But things are different in American fisheries now than they were when fishermen rode roughshod from species to species with tragically little oversight and with the complicity of the eat-more-fish message touted by the US Department of Commerce in the 1970s and ’80s. Ever since the passage of a revamped Sustainable Fisheries Act in 1996, we have been in a regulatory regime where commercial species must have a management plan and where overfishing is lawfully discouraged. That regime means that not only targeted catching of porgy has to be limited but also accidental by-catch. Because baby porgies often school with squid, squid trawling vessels with their fine-meshed nets used to accidentally scoop up juvenile porgies on a massive scale. Now, however, thanks to the implementation of what are called Gear Restricted Areas, or GRAs, fishermen mostly keep squid trawlers out of sensitive porgy habitat, helping the recovery.
So porgies are, indeed, now quite abundant. Will they stay that way if they become “Montauk sea bream” and the public gobbles them up with relish? One would hope so. But as market prices rise with reputation, rules have a way of bending. As the noted fisheries scientist Ted Ames said to me a few years back, “never stand in between a fat hog and a trough. He’ll run you over every time.”
A Bird With No Plan
Speaking of fat hogs, we were heading in that direction as course after course paraded from Dan Barber’s kitchen. They included three varieties of home-churned butter spread on Barber-bred whole wheat bread; tiny chili peppers whose hot bite had been selected out of their genome by plant breeders at Cornell University; and an egg (from a pasture-raised local chicken) poached using the heat generated from a compost pile.
And so it was with a bit of trepidation that we greeted fish number two. This one was called a sea robin—or as Sean Barrett was trying out in his Dock to Dish marketing material, “Atlantic gurnard.” Safina and I were familiar with this one, too. The sea robin is an odd looking creature with a bulbous, bony, brown head that accounts for more than half of the fish’s weight. Bird-like “wings” allow it to hover over the sandy sea floor and suck up clam and squid, species people use to catch more-desirable fish like flounder and fluke. In Europe, gurnards are commercially pursued but, with their many bones, they usually end up as the murky base of a bouillabaisse. Back home on Long Island, when I catch a sea robin I generally throw it back and mutter, “Ack the bird, the bird.”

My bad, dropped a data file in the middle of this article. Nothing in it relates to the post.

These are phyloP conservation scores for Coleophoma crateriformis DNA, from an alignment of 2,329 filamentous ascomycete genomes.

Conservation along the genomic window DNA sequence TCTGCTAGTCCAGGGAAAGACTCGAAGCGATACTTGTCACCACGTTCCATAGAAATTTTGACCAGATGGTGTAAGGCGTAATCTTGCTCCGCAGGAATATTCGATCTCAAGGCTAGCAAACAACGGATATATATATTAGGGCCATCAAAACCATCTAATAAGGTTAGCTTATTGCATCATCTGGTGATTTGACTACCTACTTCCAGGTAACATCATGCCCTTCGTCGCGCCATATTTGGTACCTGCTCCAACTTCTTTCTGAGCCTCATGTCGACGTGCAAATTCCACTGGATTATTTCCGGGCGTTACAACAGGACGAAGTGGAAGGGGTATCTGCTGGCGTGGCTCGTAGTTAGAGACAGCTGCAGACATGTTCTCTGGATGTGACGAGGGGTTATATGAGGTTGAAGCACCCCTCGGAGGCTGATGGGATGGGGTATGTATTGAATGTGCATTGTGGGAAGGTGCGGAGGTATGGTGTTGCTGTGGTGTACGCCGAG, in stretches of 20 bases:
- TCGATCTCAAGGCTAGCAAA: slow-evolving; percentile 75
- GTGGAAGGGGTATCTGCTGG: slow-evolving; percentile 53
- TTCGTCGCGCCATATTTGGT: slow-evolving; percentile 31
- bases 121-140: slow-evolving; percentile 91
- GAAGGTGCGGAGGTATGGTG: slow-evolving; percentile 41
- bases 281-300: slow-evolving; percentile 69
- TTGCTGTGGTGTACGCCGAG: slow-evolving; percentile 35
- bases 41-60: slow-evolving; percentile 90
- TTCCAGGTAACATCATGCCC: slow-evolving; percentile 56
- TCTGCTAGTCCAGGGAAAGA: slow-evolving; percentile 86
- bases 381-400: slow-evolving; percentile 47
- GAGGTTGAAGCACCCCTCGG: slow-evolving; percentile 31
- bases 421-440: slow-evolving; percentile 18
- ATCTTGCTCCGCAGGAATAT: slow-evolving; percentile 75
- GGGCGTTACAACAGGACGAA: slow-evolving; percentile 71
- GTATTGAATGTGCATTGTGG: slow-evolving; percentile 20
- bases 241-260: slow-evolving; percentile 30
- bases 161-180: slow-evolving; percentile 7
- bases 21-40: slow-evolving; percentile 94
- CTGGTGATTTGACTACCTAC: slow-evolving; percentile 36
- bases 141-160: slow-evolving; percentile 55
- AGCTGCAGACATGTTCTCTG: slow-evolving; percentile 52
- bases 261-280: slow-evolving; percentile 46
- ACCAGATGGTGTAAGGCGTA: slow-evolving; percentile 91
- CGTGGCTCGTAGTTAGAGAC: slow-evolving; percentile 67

Here, the bird was presented headless, a ball of meat still affixed to the spine with an auburn tail rising attractively out of a pool of tan chowder. It was quite delicious. It was also pretty much impossible to tell whether or not it qualified as being sustainable.
In the United States and several other progressive fishing nations, it’s the law that commercial fish and shellfish be assessed and managed in such a way that their population remains stable over time. But here’s the rub: sea robin and many other so-called “trash fish” are not yet really defined as commercial species in the United States. For sea robin, no population estimate exists. No management plan has been drafted. And while sea robins are anecdotally abundant, there’s no guarantee they will stay that way. As Safina, one of the major intellectual forces behind the 1996 Sustainable Fisheries Act, wrote me a few months after our dinner, “If it doesn’t have a management plan, it shouldn’t be allowed to be sold.”
Even if a fish species is deemed worthy of active commercial management, incomplete data on population sizes and reproductive rates is a shockingly widespread problem. When I interviewed the director of the Fish and Game Department for California (arguably the United States’ most progressive fisheries state), I was surprised to learn that only a few stocks out of the dozens of fish populations the state oversees have a formal management plan. And when I asked Michael Weber, the author of a comprehensive history of American fisheries called From Abundance to Scarcity, if anyone had ever undertaken a cost-benefit analysis for bringing all American fish stocks into adequate assessment and appropriate management, he laughed. “There was a report written,” Weber told me, “but the cost to do all that was so great that [the people associated with the report] buried it.”
Fish or Eat Bait
And still the “sustainable” food kept coming. A rack of upright baby carrots, sweet as sugar, delectable down to their green, springy tops. A tiny burger grilled over lobster-shell biochar. A whole pig skull adorned with some kind of meat wrapped in lettuce rolls. “What’s this?” I asked, as I sucked one of them down.
“Oh that?” the waitress said smiling, “that’s eye socket.” Technically, it was the eye socket muscle.